In our second lead piece this week, Greg Raymond canvasses these and other political problems in Thailand today.

‘Much is still to play out,’ says Raymond, ‘but there are reasons to think that both sides of politics may see it in their best interests to act with restraint. One of the beneficiaries of what has occurred is without doubt Prime Minister General Prayut Chan-o-cha’. Prayut looks like he has a strong chance of being elected prime minister. He needs to secure 126 seats from a coalition of his own and other smaller parties, and command virtually all of the 250-member Senate (as is expected given senators are appointed by the junta) to get a winnable 376 seats to ensure his installation as prime minister.

But political emotions are inevitably running high and Thaksin’s might not be the only misstep. Were the military to cancel the election in the light of what has happened, or take excessively punitive measures against the Thai Raksa Chart party, it could trigger unrest and make a volatile situation more so. The Pheu Thai Party, the main Thaksin-affiliated party, is still in the contest if it can preserve its cool and insulate itself from whatever happens to the Thai Raksa Chart party, including possible dissolution.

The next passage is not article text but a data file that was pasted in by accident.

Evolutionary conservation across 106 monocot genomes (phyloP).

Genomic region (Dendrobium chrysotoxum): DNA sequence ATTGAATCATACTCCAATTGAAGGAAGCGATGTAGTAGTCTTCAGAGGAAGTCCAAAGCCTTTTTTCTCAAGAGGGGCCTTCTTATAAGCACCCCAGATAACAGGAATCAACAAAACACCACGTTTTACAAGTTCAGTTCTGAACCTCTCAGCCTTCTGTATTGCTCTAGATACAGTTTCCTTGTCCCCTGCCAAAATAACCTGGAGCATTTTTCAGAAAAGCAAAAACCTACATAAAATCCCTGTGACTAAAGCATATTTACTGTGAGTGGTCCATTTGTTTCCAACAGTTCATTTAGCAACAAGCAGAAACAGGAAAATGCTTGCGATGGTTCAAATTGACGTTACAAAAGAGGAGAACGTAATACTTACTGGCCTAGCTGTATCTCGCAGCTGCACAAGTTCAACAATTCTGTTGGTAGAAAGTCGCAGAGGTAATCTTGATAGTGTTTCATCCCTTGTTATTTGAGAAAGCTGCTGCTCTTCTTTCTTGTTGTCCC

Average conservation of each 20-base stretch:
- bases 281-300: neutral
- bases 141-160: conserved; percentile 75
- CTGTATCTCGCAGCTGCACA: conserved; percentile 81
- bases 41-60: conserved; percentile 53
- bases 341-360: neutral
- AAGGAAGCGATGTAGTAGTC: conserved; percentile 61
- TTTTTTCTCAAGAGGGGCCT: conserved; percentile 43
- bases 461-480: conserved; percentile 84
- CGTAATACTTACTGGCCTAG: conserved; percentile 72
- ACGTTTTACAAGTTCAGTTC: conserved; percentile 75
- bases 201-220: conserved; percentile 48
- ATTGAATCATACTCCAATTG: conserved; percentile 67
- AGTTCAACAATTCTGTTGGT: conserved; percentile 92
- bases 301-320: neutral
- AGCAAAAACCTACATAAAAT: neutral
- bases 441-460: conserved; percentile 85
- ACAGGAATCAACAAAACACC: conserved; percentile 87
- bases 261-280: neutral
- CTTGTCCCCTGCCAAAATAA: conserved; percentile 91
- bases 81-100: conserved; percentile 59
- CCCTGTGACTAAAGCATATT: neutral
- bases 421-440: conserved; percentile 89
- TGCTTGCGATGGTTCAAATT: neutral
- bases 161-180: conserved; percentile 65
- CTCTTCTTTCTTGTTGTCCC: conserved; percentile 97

Prinya Thaewanarumitkul, Vice Rector of Thammasat University, has urged Prime Minister Prayut to stand back and withdraw from the Prime ministerial contest in order to avoid a conflict of interest for the National Council for Peace and Order in its role in the appointment of senators. That would be an act of great statesmanship, but an unlikely turn of events. There is quite a way to go before Thailand restores its rank among the democracies and many uncertainties along the path over the next several months.

The EAF Editorial Board is located in the Crawford School of Public Policy, College of Asia and the Pacific, The Australian National University.

 

Can a “No-Deal” Brexit Be Avoided?


February 4, 2019brexit people's voice

Can a “No-Deal” Brexit Be Avoided?

British Prime Minister Theresa May’s party is divided, her cabinet is split, and perhaps half its members are jostling to succeed her. To ensure an orderly withdrawal from the European Union, her government has only one option.

Image result for theresa may

 

EDINBURGH – It is a near-tragedy that the United States and the United Kingdom – the two countries most identified with long-established stable constitutional frameworks – are now ranked among the world’s most dysfunctional democracies.

In the past, when Britain’s Parliament faced crises and appeared deadlocked, it proved capable of breaking the stalemate. Over two centuries, battles over electoral reform, the Corn Laws, free trade, the House of Lords, and the Irish question were eventually resolved by reform and compromise.

But now an all-consuming two-and-a-half-year debate over the UK’s relationship with Europe has overwhelmed Westminster and consumed Whitehall’s time, energy, and patience. And as the March 29 Brexit deadline approaches, neither the government nor Parliament seems capable of ending the impasse they have created.